Carnival Inspiration hasn’t been sailing out of Long Beach nearly that long, but she has been in operation for 20 years. A few weeks in dry dock updated her with all Carnival’s newest and most popular drinking concepts and some new no-fee fast-casual restaurants as well. Those who favor this ship prefer a party with a swimming pool and endless snacks and a bar everywhere they turn, but there is still plenty of family-friendly fun to be had on board.
Décor-wise, this ship is a throwback to the days when Carnival ships were renowned for eye-popping, super-shiny, over-the-top design in the public spaces. Wild-patterned floors, beveled and bedazzled ceilings, and colored mood lighting smacks of Vegas in the late 90s.
There are 55 suites on this ship, which means the majority of the 2,052 passengers are booking cabins. That’s a very different proportion to other Carnival ships, and very much ties into the short-sailing schedule. People tend to spend time in their cabins on shorter cruises (especially action-packed ones). But what matters—and what everyone agrees that Carnival does well—is that the cabins are kept clean by unfailingly cheerful, eager-to-please staff.
Carnival Inspiration has no alternative restaurants that offer an intimate sit-down dining experience. The options are either formal service in the main dining rooms, or counter service and fast-casual grub. The fast-casual options are more diverse lately, thanks to Fun Ship 2.0 updates. Cruisers can get burgers and fries poolside from Guy’s Burger Joint on deck 10, or tacos and burritos across the way at BlueIguana Cantina.
Before these two concepts went in, the casual option was the buffet, which has the somewhat misleading name Brasserie Bar & Grill. No fancy French fare here, though you will find an omelet station at breakfast. Other high points are the carving station, deli and the pizza counter. As on most Carnival ships, pizza is served 24/7.
The two main dining rooms are Mardi Gras, which is located midship on deck 8, and Carnivale, which is aft. Service is organized differently than on newer ships: both rooms accommodate “Your Time” flexible dining. Both run their two nightly dinner seatings on the same schedule, which is also different on other ships where seating times are staggered. It’s clearly a setup that accommodates the relaxed, informal passenger mindset.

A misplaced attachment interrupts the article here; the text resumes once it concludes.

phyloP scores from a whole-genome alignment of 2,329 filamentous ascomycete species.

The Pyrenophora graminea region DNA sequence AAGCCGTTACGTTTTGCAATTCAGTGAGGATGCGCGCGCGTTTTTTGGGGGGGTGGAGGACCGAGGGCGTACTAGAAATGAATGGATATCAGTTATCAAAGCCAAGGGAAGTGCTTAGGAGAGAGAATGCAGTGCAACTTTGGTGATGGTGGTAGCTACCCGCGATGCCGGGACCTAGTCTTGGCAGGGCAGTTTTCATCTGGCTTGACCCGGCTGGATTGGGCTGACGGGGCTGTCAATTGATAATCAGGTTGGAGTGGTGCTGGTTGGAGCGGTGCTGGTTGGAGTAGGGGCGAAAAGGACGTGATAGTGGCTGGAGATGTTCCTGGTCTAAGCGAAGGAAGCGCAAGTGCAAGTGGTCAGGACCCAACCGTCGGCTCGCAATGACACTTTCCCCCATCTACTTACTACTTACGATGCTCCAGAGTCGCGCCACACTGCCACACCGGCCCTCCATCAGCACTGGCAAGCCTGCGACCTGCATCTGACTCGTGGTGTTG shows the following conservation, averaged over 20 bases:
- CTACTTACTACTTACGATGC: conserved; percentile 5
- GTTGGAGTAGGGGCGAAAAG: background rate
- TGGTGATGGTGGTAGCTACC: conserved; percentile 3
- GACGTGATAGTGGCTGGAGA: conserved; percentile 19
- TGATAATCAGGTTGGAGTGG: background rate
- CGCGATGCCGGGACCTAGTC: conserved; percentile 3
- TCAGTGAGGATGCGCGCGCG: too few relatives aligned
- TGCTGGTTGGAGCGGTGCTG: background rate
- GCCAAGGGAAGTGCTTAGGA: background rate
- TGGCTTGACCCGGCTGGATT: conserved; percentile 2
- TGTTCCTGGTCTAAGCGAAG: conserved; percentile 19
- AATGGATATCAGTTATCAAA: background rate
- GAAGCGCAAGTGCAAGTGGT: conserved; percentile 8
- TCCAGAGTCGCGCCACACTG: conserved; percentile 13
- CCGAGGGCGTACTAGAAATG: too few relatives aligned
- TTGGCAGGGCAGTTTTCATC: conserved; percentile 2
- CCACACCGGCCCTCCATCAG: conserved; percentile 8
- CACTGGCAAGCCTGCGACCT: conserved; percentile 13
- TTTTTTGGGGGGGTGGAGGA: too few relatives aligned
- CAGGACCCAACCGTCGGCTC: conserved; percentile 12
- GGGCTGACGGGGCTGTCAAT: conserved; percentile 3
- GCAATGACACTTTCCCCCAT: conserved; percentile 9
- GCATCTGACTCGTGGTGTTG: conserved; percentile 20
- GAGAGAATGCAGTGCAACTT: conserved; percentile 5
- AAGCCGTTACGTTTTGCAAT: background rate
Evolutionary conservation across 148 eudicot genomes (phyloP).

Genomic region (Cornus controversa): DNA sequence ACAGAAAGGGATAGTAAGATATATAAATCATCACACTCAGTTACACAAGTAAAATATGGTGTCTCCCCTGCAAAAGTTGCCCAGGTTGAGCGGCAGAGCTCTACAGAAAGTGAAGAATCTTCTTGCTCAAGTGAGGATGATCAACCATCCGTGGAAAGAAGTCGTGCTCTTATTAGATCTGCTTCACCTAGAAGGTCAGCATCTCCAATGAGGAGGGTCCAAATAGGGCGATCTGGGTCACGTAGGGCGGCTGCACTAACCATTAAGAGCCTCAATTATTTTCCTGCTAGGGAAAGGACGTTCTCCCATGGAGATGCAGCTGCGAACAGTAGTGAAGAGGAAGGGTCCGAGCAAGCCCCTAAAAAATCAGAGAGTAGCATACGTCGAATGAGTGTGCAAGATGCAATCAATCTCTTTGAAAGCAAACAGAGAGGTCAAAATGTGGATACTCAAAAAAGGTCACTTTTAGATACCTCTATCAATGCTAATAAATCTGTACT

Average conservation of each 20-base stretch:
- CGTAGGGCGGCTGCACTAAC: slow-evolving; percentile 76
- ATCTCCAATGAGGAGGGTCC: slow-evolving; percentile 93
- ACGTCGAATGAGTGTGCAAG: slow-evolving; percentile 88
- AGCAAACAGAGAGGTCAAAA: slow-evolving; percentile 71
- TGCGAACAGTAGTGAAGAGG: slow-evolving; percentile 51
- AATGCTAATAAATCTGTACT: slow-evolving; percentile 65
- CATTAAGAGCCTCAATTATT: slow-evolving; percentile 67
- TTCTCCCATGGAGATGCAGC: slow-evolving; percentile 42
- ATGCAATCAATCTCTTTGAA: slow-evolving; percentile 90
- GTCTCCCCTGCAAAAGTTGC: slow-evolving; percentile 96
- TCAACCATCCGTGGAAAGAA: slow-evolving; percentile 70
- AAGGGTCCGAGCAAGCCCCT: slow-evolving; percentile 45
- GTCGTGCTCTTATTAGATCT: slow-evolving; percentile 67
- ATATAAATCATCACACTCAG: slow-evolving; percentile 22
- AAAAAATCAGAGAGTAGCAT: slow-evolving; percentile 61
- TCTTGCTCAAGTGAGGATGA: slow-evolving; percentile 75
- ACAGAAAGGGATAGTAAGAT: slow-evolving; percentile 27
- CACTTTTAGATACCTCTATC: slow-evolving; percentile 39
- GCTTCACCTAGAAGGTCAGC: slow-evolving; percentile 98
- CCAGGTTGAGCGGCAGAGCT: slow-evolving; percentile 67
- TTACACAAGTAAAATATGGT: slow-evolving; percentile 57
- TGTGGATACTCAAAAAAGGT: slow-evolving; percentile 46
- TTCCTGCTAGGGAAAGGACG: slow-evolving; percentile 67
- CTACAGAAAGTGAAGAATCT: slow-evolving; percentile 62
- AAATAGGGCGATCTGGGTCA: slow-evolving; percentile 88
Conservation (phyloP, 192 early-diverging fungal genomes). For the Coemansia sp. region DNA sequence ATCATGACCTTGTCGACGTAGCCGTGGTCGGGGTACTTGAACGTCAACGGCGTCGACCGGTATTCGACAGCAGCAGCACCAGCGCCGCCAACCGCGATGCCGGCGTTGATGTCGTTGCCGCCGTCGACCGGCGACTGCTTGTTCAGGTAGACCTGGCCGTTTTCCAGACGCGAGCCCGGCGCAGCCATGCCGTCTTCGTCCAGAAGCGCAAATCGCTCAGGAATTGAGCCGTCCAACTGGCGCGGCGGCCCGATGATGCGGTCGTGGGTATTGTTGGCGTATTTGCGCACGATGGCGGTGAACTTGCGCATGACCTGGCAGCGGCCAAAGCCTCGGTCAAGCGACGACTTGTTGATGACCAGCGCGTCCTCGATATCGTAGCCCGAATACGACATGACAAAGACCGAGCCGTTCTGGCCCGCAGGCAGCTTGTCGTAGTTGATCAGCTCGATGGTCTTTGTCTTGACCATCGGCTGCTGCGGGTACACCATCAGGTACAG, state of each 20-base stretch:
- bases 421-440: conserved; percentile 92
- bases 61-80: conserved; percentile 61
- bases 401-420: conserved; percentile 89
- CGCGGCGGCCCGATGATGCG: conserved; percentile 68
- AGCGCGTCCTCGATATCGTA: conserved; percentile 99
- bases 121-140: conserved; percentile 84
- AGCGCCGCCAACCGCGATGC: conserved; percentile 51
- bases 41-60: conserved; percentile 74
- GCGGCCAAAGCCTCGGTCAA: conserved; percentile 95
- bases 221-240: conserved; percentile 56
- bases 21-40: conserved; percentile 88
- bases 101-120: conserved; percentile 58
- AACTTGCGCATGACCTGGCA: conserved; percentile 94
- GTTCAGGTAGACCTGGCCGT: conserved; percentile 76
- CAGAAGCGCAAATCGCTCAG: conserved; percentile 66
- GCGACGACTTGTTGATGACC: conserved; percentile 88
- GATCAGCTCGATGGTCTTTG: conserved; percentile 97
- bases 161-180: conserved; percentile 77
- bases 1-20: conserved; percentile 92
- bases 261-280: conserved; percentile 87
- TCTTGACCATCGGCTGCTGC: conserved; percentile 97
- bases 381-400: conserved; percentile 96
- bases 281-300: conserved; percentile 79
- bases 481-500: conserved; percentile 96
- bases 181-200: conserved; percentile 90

The extended Sea Day brunch is the best-of-both-worlds meal--ideal for late risers who just want some eggs at noon.
Bars & Lounges
RedFrog Rum Bar and BlueIguana Tequila Bar both went into deck 10, the main pool deck, during dry dock. They’re not actual rooms, just bars with a few high-top tables without division from the pool area. If you want to observe the poolside action but not exactly be in it, either of these new venues offer perfect ringside seating (with free-flowing liquor).
Alchemy, the third new addition to the bar lineup, is a distinct room. It’s branded as a “vintage pharmacy-style” mixology bar, but in actuality, it actually looks like a posh hotel lobby bar. It’s the most dialed-down of all the inside bars décor-wise—topless Grecian-esque statues and all other boozing venues on the ship include Rhapsody in Blue Piano Lounge and Violins Bar outside the casino.
Punchliner Comedy Club is a fleet-wide favorite, especially because early sets are usually family-friendly. The showroom, Candlelight Lounge, has its own bar with several bar stools if you’d rather be closer to the booze than the stage.
Paris Lounge, the main showroom, presents song-and-dance production shows and—perhaps one night of each sailing—an audience participation show themed around brand partner Hasbro’s classic games.
Karaoke takes place in the absolutely insane-looking Avant Garde Lounge, which looks like an old New Orleans bordello taken over by Alice in Wonderland.
Late-night options are the Rock and Roll Dance Club—which, true to theme, plays some oldies as well as the modern Carnival playlist of Top 40 and Eighties disco.
Carnival is legendary for its raucous schedule of poolside games and contests—whether it’s a Mexican-themed party or a drinking contest. There’s only one pool, so if you’re an adult who wants to sneak away from the noise, your option is the Serenity Adults Only Retreat on deck 9. Happy surprise: this piece of Serenity has two dedicated hot tubs.
Family-friendly aqua attractions are over in WaterWorks: in addition to the 300-foot-long Twister corkscrew slide, this area contains a splash zone for children. Seuss at Sea activities are part of the youth programming, as are the supervised youth programs Camp Ocean (children), Circle C (tweens) and Club 2 (teens).
There’s also a 12,000 square foot spa, health and fitness area, Spa Carnival.
- Though there are casual dining options galore, the ship is missing a steakhouse or other specialty restaurants.
- A gentle warning: When school’s out, this ship looks a bit like a Disney hotel. During college spring break, it turns into quite the Spring Break scene.
Given the relatively young demographic that sails on weekends, it’s confusing that the dance club has a classic rock theme.